Fitch Ratings on Jan. 27 lowered the ratings of several Costa Rican banks in the wake of its downgrade of the Latin American country earlier in the month.
The rating agency lowered the long-term issuer default ratings on: Banco BAC San José SA, Banco Davivienda (Costa Rica) SA, Banco de Costa Rica, Banco Internacional de Costa Rica SA, Banco Nacional de Costa Rica and Banco Popular y de Desarrollo Comunal SA.
Fitch also downgraded the viability ratings of Banco BAC San José, Banco de Costa Rica, Banco Nacional de Costa Rica and Banco Popular y de Desarrollo Comunal, bringing them in line with Costa Rica's own rating, which Fitch said reflects the "high influence of the sovereign and the local operating environment over the financial sector and the credit profiles of these banks."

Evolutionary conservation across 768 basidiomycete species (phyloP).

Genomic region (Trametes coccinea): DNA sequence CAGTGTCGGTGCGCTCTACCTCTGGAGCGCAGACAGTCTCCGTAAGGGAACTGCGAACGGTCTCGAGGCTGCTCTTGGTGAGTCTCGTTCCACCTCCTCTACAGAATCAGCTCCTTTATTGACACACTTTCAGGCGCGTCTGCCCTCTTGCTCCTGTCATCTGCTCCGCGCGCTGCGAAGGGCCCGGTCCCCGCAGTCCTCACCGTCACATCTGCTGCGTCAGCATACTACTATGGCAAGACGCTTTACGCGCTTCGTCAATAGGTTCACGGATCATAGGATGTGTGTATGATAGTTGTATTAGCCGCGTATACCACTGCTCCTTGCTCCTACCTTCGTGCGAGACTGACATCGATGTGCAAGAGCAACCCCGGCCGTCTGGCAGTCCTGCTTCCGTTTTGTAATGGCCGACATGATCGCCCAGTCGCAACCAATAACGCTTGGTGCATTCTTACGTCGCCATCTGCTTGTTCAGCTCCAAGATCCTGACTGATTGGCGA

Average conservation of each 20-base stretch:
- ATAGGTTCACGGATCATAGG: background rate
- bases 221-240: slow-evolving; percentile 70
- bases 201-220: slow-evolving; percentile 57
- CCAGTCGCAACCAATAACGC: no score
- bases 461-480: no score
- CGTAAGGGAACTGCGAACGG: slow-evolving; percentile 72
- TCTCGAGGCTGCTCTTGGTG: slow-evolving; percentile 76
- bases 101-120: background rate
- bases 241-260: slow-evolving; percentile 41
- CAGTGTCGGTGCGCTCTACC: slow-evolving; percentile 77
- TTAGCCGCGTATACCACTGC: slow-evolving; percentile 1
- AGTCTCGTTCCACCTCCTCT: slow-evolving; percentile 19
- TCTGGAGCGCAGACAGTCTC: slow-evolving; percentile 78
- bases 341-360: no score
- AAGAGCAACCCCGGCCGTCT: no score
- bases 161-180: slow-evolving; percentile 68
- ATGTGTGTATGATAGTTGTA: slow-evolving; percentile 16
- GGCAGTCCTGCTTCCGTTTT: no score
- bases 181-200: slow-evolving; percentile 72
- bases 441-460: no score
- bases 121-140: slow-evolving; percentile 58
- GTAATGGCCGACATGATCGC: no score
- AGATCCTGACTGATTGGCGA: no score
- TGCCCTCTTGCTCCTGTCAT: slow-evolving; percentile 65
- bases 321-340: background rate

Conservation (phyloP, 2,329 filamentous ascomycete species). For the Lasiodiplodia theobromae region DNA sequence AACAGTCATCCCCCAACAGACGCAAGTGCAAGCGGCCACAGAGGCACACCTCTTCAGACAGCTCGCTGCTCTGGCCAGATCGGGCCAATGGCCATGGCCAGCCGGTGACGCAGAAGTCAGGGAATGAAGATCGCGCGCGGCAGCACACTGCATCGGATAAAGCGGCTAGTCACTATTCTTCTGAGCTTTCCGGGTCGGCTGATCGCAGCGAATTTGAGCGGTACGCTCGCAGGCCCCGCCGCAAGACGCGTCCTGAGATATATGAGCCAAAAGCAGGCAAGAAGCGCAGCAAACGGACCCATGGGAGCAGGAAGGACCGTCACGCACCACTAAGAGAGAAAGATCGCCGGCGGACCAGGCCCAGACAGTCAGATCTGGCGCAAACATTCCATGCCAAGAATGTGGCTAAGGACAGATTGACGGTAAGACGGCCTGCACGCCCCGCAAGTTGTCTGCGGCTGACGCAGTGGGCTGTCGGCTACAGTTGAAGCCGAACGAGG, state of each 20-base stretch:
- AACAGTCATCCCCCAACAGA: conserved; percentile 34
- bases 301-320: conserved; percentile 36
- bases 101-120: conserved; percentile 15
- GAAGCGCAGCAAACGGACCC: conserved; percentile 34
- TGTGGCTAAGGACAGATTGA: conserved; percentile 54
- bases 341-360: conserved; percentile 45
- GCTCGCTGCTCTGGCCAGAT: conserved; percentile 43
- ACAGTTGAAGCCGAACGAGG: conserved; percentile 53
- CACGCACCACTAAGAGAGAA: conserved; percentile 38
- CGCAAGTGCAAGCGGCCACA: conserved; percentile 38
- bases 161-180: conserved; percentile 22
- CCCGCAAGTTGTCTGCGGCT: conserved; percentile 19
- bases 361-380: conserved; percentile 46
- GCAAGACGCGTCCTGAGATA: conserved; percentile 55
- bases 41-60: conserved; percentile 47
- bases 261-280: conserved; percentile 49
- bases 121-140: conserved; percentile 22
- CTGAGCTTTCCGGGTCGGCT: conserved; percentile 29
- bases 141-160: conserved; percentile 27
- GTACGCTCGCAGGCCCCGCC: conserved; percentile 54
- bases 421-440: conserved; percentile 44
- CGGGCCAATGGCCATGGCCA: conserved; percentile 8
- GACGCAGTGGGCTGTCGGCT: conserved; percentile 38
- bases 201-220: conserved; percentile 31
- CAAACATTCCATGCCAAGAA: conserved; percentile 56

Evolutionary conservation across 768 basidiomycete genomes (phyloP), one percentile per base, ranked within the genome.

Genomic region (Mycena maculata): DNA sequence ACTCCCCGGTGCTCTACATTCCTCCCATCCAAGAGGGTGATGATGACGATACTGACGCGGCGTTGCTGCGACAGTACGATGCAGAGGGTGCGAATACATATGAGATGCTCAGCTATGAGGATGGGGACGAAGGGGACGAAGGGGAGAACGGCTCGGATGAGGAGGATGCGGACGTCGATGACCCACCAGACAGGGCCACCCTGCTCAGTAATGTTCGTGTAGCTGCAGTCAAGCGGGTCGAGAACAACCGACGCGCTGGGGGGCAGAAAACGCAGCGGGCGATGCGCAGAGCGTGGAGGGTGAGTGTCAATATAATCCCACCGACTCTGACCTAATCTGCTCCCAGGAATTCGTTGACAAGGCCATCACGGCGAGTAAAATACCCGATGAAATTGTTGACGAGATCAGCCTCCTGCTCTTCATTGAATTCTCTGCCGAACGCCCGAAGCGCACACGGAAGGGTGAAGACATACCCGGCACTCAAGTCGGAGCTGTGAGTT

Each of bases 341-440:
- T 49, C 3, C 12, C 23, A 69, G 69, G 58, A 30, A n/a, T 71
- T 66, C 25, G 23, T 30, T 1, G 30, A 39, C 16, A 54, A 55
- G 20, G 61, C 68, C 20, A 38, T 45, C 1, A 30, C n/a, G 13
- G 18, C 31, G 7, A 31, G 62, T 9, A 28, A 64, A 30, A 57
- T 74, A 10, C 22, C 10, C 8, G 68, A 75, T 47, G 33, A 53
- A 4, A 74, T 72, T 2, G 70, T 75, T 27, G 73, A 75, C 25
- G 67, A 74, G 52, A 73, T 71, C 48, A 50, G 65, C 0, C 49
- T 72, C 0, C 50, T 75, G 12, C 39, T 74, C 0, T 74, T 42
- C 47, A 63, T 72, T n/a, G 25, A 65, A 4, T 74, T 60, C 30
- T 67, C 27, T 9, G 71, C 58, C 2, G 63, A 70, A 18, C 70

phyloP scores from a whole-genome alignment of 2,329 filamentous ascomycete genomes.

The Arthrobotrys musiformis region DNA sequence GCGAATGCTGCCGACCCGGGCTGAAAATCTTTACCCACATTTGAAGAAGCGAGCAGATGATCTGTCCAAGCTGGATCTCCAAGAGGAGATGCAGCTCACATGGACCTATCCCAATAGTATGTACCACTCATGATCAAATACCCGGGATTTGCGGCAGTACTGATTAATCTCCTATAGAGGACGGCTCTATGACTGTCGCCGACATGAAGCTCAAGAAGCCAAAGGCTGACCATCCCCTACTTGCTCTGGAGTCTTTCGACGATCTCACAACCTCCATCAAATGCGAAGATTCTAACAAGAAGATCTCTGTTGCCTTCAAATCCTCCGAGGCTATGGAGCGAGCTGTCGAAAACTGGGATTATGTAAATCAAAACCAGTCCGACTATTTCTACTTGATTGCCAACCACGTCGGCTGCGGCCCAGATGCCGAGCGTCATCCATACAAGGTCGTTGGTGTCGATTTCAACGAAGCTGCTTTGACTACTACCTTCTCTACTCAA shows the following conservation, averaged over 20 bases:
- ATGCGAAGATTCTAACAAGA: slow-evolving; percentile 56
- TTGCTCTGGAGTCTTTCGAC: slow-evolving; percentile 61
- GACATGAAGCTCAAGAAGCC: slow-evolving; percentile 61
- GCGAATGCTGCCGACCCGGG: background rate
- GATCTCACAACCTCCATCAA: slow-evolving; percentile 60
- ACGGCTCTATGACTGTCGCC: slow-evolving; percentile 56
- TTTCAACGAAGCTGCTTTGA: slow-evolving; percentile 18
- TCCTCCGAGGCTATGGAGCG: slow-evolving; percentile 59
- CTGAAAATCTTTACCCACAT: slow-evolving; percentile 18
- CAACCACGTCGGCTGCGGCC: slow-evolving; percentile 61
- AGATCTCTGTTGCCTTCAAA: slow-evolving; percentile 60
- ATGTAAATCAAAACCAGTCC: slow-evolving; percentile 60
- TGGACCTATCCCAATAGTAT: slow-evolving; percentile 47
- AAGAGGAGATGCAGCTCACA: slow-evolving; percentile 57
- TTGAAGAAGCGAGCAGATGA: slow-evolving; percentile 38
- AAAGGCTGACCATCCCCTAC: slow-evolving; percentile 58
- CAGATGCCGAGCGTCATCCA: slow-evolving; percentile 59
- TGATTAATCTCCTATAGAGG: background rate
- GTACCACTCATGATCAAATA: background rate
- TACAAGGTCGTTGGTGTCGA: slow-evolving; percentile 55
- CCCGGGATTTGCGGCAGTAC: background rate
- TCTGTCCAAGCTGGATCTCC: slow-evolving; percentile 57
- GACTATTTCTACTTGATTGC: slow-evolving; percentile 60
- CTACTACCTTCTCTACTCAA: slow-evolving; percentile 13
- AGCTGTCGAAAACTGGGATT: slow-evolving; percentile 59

The move came little more than a week after Fitch downgraded Costa Rica's long-term foreign and local currency issuer default ratings to BB from BB+, while revising the outlook to stable from negative.
In making that downgrade, Fitch pointed to Costa Rica's "deteriorating debt dynamics," noting that the central government's fiscal deficits grew to some 5.7% of GDP in 2015. The deficit is still expected to rise further in the coming years due to higher interest rates and spending.